Safe Places

It felt good to be home. The past five years had been a blur of trips, trainings and travel. Morocco, Denmark,Houston, Bangkok, everywhere the services of excellent brand and media strategists were needed, they were there. Sidax Consulting had changed her life. Within months of working there, she had been exposed to a world of opportunities and affluence beyond anything she had ever known. It had been good while it lasted. And it would have lasted longer if her manager hadn’t gotten greedy. In the inquiry that followed, she was found to be innocent but the company felt it was best to fire the entire unit. The severance pay had been generous but the shock of being unemployed was a jolt that singed her soul.

Home was the only place to go. Her parents recent move to the village made the Abuja house an easy choice. There she would have time and space to think and plan. Or so she had thought.

Incidentally, things had changed. Abuja had changed.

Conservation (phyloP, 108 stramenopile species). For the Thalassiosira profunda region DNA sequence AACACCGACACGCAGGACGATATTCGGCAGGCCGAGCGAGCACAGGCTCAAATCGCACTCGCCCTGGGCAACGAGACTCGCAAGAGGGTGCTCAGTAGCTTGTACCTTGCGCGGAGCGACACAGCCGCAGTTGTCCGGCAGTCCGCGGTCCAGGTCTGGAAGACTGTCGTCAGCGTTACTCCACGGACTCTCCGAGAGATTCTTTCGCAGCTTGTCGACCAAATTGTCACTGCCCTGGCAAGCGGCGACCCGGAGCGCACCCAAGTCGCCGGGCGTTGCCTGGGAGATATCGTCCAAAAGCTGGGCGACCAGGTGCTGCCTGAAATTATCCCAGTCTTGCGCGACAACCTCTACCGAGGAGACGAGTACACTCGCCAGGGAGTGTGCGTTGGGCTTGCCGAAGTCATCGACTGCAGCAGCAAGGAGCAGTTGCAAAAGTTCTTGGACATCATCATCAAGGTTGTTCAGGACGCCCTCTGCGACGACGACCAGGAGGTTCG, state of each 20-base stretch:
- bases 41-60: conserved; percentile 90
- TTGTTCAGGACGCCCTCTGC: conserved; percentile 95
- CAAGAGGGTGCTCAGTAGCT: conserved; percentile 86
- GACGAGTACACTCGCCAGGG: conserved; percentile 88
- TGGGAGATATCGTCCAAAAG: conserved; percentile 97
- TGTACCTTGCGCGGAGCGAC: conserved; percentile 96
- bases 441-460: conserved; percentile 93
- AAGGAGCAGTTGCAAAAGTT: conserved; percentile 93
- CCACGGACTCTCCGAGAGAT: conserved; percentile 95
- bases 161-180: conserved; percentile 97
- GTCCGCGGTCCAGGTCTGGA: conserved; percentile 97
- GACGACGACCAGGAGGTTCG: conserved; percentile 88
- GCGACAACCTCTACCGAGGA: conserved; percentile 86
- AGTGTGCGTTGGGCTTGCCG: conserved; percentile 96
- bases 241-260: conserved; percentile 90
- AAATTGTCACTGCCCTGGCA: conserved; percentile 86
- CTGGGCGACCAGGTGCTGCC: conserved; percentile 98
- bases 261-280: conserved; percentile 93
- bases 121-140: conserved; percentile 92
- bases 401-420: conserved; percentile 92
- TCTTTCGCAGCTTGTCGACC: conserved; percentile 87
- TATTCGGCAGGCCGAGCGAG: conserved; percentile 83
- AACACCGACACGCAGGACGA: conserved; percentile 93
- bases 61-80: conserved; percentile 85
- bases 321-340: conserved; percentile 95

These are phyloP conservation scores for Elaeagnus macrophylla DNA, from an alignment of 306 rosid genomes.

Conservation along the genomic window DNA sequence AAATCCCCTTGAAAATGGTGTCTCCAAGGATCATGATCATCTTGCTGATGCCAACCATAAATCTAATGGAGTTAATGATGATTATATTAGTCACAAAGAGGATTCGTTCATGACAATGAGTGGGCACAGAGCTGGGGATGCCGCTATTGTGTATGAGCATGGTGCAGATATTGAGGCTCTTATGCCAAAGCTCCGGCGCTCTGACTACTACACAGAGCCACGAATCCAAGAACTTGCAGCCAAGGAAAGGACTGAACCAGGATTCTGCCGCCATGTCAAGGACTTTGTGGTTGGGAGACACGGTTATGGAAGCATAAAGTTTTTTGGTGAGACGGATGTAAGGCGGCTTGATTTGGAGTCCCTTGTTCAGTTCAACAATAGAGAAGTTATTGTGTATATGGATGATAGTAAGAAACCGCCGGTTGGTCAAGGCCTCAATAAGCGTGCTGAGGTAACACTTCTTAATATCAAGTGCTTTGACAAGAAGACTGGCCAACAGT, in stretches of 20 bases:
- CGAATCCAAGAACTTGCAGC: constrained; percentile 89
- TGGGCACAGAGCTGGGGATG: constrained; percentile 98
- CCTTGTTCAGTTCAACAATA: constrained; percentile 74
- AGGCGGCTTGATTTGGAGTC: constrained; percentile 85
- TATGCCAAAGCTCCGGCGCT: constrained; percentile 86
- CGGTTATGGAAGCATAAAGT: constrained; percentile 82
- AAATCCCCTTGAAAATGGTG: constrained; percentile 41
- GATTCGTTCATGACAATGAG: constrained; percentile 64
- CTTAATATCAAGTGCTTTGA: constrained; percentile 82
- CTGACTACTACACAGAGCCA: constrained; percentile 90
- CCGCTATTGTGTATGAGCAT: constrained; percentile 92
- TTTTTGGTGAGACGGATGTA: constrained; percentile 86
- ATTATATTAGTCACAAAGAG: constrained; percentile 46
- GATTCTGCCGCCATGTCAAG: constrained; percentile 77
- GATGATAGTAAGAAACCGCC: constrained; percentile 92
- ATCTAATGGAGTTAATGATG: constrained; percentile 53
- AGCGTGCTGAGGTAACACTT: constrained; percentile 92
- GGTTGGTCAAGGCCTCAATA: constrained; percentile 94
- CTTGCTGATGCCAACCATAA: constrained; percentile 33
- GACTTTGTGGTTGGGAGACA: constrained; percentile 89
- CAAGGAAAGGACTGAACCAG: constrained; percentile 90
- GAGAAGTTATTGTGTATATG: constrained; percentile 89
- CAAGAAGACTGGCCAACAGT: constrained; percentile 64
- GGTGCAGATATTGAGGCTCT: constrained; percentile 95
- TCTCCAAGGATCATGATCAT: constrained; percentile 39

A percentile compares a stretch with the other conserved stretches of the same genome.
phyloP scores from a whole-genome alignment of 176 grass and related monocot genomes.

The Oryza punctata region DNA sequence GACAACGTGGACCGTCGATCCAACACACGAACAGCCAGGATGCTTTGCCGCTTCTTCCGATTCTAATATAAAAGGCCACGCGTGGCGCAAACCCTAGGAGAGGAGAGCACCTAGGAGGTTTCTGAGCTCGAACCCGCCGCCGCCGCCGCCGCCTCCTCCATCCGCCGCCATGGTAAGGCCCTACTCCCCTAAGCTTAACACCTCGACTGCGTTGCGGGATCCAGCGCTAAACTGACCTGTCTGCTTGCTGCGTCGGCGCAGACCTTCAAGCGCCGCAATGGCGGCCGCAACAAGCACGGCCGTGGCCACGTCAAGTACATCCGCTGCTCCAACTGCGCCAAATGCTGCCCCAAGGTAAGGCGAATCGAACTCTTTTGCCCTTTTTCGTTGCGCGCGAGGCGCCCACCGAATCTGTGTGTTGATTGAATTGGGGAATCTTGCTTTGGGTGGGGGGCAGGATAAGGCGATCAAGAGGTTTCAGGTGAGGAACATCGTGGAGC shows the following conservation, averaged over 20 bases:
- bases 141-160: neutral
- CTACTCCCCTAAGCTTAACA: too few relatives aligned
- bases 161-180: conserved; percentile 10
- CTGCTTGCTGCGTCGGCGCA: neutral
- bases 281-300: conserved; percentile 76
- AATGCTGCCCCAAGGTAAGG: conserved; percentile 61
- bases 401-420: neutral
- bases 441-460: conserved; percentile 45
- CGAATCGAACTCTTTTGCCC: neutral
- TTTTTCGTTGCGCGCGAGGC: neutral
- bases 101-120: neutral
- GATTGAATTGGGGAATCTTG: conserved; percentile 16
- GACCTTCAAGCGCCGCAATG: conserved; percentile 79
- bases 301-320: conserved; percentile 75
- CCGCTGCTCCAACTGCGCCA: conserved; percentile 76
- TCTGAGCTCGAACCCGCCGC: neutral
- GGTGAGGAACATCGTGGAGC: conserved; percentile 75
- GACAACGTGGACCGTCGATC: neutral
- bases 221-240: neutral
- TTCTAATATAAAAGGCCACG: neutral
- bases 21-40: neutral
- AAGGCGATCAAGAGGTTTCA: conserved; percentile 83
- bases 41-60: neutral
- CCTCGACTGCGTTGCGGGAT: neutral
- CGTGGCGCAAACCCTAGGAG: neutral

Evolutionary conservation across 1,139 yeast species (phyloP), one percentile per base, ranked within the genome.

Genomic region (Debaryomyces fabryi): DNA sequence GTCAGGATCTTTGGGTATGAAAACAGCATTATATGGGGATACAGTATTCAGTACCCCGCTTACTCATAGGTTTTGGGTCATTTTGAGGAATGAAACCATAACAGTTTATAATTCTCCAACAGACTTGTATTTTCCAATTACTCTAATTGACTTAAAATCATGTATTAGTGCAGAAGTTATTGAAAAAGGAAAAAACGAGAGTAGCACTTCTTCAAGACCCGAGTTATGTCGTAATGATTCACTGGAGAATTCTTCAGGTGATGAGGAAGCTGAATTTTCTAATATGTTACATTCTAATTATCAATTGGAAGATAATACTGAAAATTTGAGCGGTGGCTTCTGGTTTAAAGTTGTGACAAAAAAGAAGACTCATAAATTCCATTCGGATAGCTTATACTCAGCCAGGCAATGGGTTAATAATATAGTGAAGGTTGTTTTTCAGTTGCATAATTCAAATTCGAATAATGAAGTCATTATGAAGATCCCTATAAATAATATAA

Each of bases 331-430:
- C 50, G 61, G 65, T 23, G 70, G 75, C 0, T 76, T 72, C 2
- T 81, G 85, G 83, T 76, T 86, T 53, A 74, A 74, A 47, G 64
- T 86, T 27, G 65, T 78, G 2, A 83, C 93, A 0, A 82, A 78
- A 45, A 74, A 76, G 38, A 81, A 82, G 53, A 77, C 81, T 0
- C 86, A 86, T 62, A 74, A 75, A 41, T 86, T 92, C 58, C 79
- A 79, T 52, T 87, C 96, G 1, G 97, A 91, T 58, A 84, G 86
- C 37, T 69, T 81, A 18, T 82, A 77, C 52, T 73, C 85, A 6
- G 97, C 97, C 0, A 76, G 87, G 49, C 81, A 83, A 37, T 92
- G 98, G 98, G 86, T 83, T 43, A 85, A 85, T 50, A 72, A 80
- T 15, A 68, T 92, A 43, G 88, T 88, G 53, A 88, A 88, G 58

The city wasn’t the way she remembered it. The carefree, secure, moneyed, air the city once wore was now a stifling cloak of fear. Everywhere you looked there were reminders of the terror that gripped people’s hearts and minds. It was in the metal detectors at hotel lobbies, the frisking one got at the church entrance, the long queues into places like the Shoprite Mall as boots were opened and mirrors passed beneath car hoods.

Yet, the bombings continued. Forty killed at a blast in a motor park, fifty slain while another exploded at a crowded shopping centre, two dozen dead and many more injured at a viewing centre last weekend, numbers where once were lives.

She shivered in the mild evening breeze and opened her tablet to read the day’s news.

Two airplanes were missing, 230 people aboard.

A man suspected to be carrying the Ebola virus had died in Lagos.

A pro-Gaza riot in Zaria had escalated into a clash and at least ten were feared dead.

She switched the device off and took several deep breaths. The walls of the room seemed to close in on her do she dressed quickly and left the house. A chilled pack of juice would help, she thought, and the fresh air too.

She got back feeling better but her mood was soon changed. On her bed, lying at the exact spot she had been reading, mangled in her mattress, was the carcass of the overhead fan. Flecks of foam and cloth were strewn everywhere.

Her legs wobbled and she collapsed at the door in a pile of quiet gratitude. Then the tears of anger and frustration she had not cried since she got home came and she let them flow.